A Peek Inside The Newest Season Of “Hell’s Kitchen”

Jeryl Brunner

“Hell’s Kitchen,” the culinary competition series just returned for its 19th season on January 7th. Each season, two teams of chefs compete for a job as head chef at a restaurant. Tension is high. Tempers flare and the competition is fierce. The show makes for some serious drama.

Week by week the competition heats more and more as the chefs are put through rigorous culinary challenges. Plus this season, which was filmed before the pandemic, takes place in a flashy new setting. Las Vegas.


Gordon Ramsay is host, judge and executive producer of Hell's Kitchen (Photo courtesy Fox)

This season Chef Gordon Ramsay brought show to Las Vegas. The city is home to the first Gordon Ramsay Hell’s Kitchen restaurant at Caesars Palace. For this season it was important to go to Las Vegas so that the contestants could experience Hell's Kitchen restaurant there.

“It’s one of the top grossing restaurants in the world. Gordon has five restaurants in Las Vegas. It was a way for the cast to see just how big the prize was actually being offered to them if they were the winner,” shares showrunner Kenny Rosen who has been with Hell’s Kitchen since the first season. “Also, Las Vegas is a ton of fun.”

At stake is a life-changing grand prize, including a head chef position at Gordon Ramsay Hell’s Kitchen Lake Tahoe at Harvey’s Hotel and Casino. “Our chefs are very serious and have big, bold personalities and are a ton of fun,” says Rosen. Also, being in Las Vegas they were able to access more Vegas-related rewards and punishments.

“Hell’s Kitchen" spotlights the blue collar line cooks of America who are hidden even in their own restaurants. “We are not casting for beauty here. We're casting for real chefs who live in work in this industry and are given an opportunity to make something of themselves,” observes Rosen. “A lot of them are never given an opportunity like this.”

The contestants hail from around the country and rage in age from 23 to 44. They include Cody Candelario, Mary Lou Davis, Fabiola Fuentes, Nicole Hanna, Declan Horgan, Amber Lancaster, Lauren Lawless, Peter Martinez, Kenneth McDuffie, Josh Oakley, Adam Pawlak, Marc Quinones, Brittani Ratcliff, Eliott Sanchez, Jordan Savell, Kori Sutton, Drew Tingley and Syann Williams.

“Hell’s Kitchen” is produced by ITV Entertainment in association with A. Smith & Co. Productions, Inc. Gordon Ramsay, Arthur Smith, Kent Weed, Kenny Rosen and Bernie Schaeffer serve as executive producers. The show airs Thursdays at 8/7c on FOX.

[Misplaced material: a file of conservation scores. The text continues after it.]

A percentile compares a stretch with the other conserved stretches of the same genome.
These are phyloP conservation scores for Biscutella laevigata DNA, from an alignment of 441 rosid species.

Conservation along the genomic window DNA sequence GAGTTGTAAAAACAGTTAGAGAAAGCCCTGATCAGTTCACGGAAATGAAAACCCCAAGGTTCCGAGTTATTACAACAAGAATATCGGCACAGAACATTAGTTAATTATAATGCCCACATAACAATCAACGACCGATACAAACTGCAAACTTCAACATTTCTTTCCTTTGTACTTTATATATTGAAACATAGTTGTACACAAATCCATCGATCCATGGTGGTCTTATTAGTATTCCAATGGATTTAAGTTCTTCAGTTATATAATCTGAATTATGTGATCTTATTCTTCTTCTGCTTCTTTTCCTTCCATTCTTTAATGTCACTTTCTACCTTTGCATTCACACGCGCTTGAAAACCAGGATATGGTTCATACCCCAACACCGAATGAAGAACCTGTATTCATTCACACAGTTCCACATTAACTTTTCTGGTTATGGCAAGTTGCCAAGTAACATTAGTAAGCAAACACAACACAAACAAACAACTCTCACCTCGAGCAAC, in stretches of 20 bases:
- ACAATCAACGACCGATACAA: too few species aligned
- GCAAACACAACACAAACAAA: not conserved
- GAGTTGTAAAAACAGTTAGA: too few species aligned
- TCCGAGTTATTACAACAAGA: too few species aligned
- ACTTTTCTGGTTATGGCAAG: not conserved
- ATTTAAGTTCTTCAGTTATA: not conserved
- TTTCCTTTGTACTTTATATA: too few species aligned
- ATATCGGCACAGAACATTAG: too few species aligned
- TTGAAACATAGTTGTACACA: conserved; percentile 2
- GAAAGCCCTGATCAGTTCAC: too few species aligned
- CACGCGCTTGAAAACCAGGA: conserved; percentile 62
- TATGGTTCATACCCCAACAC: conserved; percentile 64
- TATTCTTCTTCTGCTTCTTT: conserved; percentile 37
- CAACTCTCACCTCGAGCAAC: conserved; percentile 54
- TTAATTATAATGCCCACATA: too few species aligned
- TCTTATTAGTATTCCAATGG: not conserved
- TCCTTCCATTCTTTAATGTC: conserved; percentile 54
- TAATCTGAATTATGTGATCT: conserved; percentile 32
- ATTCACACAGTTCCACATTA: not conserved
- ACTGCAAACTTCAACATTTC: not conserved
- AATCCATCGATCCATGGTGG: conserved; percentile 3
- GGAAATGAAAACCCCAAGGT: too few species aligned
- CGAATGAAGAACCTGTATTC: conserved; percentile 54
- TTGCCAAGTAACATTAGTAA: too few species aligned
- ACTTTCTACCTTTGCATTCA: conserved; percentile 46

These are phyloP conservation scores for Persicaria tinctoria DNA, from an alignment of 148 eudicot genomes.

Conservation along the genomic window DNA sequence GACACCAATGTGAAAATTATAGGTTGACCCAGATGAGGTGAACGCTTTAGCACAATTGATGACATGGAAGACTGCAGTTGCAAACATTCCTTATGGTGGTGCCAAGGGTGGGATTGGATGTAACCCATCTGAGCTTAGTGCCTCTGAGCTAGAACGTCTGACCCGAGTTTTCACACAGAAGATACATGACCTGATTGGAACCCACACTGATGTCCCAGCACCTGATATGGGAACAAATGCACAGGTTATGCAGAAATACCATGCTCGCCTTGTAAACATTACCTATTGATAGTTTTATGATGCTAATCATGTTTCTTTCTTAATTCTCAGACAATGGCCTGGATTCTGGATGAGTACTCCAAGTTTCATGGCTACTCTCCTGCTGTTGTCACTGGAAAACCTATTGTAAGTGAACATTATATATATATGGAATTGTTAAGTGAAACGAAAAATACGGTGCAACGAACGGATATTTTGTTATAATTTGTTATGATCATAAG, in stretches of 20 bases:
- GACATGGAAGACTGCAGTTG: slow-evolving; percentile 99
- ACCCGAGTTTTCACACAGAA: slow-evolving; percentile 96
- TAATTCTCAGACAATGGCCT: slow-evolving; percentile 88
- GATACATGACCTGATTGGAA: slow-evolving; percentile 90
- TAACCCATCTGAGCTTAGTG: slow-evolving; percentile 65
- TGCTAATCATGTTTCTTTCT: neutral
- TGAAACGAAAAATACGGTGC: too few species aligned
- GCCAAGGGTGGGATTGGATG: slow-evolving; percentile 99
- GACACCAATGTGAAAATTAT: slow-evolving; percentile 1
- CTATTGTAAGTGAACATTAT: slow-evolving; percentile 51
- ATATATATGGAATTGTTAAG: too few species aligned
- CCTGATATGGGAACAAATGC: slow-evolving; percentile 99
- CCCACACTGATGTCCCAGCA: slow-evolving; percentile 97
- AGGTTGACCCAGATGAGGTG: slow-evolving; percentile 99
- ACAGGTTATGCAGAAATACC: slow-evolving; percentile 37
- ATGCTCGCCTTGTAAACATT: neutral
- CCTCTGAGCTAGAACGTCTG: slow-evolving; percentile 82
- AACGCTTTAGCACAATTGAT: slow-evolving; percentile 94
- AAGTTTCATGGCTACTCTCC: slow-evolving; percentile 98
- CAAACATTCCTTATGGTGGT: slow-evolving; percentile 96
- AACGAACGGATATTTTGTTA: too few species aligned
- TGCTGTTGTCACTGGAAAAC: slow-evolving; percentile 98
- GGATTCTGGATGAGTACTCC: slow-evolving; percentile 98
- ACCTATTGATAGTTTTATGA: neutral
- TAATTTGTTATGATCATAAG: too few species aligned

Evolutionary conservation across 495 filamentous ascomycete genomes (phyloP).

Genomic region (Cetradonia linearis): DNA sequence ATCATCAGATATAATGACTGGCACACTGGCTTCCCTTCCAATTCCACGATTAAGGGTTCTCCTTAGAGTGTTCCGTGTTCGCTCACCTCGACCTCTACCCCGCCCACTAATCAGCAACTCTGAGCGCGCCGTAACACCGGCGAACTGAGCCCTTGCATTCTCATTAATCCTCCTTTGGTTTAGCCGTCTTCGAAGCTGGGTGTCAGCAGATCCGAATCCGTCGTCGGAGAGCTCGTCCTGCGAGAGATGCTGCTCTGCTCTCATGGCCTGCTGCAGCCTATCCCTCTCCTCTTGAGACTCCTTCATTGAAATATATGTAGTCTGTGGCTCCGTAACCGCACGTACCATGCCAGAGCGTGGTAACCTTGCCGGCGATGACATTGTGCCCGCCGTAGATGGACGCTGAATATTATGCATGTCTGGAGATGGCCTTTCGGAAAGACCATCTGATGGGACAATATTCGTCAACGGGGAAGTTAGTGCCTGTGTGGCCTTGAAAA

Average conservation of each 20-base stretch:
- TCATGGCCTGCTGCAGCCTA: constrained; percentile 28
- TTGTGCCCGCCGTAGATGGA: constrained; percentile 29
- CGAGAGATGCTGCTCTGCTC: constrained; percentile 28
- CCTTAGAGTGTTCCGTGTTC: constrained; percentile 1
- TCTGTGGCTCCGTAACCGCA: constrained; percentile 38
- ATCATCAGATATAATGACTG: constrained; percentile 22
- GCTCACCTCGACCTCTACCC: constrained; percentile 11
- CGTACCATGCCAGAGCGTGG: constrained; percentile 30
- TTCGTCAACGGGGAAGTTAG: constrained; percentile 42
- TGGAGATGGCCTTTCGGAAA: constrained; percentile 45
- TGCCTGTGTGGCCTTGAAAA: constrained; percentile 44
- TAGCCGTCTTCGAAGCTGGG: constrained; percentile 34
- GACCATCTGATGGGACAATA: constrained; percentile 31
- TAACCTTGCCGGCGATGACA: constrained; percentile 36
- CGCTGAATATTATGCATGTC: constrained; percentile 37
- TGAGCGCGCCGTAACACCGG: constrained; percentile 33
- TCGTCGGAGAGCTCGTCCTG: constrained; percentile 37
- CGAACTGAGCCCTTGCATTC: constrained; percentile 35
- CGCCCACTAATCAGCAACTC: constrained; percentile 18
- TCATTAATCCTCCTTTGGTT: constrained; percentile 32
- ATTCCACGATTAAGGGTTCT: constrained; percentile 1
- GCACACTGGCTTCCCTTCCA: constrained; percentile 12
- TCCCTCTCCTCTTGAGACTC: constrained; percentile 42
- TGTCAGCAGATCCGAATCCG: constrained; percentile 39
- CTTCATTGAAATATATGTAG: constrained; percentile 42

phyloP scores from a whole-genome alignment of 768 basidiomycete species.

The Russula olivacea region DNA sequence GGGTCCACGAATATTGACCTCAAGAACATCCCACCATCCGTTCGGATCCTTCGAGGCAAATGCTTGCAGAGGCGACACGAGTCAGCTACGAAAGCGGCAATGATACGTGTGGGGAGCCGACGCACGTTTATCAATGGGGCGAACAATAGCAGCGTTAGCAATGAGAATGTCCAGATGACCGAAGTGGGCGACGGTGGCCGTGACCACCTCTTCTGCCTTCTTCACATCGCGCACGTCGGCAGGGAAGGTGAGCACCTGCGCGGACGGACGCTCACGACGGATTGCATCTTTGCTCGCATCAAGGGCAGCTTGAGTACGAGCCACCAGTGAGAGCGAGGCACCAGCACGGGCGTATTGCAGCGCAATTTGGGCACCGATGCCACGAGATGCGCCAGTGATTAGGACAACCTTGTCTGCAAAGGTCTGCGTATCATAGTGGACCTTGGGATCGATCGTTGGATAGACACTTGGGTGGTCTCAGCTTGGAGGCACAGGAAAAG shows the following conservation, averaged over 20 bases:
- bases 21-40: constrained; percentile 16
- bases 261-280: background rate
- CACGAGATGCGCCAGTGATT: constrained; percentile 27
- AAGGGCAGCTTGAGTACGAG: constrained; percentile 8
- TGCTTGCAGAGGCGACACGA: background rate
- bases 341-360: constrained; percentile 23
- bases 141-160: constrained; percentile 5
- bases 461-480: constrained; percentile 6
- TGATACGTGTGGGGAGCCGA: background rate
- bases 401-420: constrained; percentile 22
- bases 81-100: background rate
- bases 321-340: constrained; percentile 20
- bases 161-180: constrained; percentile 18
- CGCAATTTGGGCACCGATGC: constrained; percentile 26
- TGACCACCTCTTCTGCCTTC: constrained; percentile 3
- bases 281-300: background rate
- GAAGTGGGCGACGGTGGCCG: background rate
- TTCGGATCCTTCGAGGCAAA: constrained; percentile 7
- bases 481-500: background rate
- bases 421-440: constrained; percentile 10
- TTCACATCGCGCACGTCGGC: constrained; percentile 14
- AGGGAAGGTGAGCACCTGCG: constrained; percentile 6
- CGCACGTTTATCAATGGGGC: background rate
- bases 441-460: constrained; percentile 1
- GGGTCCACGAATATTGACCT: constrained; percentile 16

Appearing on “Hell’s Kitchen” can be a real game changer for contestants. Christina Wilson who won season 10, has now become part of Gordon Ramsay’s empire in Las Vegas. “She is the sous chef on the show, is running all five of his restaurants in Las Vegas and helps with all of his restaurant openings around the world,” says Rosen. “Her career was launched by being on season 10. A lot of the chefs who won have gone on to do great things.”

Also, while the show spotlights competition, Ramsay is really rooting for the chef-testants. “One of the things that we don't show a lot in the edit is him showing them how to cook. It doesn't make for interesting TV a lot of times,” says Rosen. “But for them to please and respect him and do well in the show, he has to earn that respect from them. The first four or five episodes, he spends loads time with them, teaching them how to make dishes, showing them techniques. He really does mentor them and hold their hand a lot of the way. He really does want them to do well.”

Meanwhile the contestants share a deep camaraderie, especially between the last six chefs. “These are probably our most talented chefs that we've ever had on the show,” shares Rosen. “And they are definitely our most competitive final four that we've ever had. They are all rooting for each other and want one another to do well.”

While the typical reality format is for people to fight with each other, these contestants seem to go beyond that. “There is plenty of that, trust me,” says Rosen. “But at the end of the day, we've got some really good, nice people who you can really root for. You almost don't want to see anybody lose toward the end of the season because they are such good people.”

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New York based journalist who has written for Forbes, Parade, InStyle, National Geographic Traveler, Travel + Leisure, and The Wall Street Journal. Author of the book "My City, My New York, Famous New Yorkers Share Their Favorite Places" and podcaster, ("When Lightning Strikes"). I cover the arts, theater, entertainment, food, travel and people who are motivated by their joy and passion.

New York City, NY

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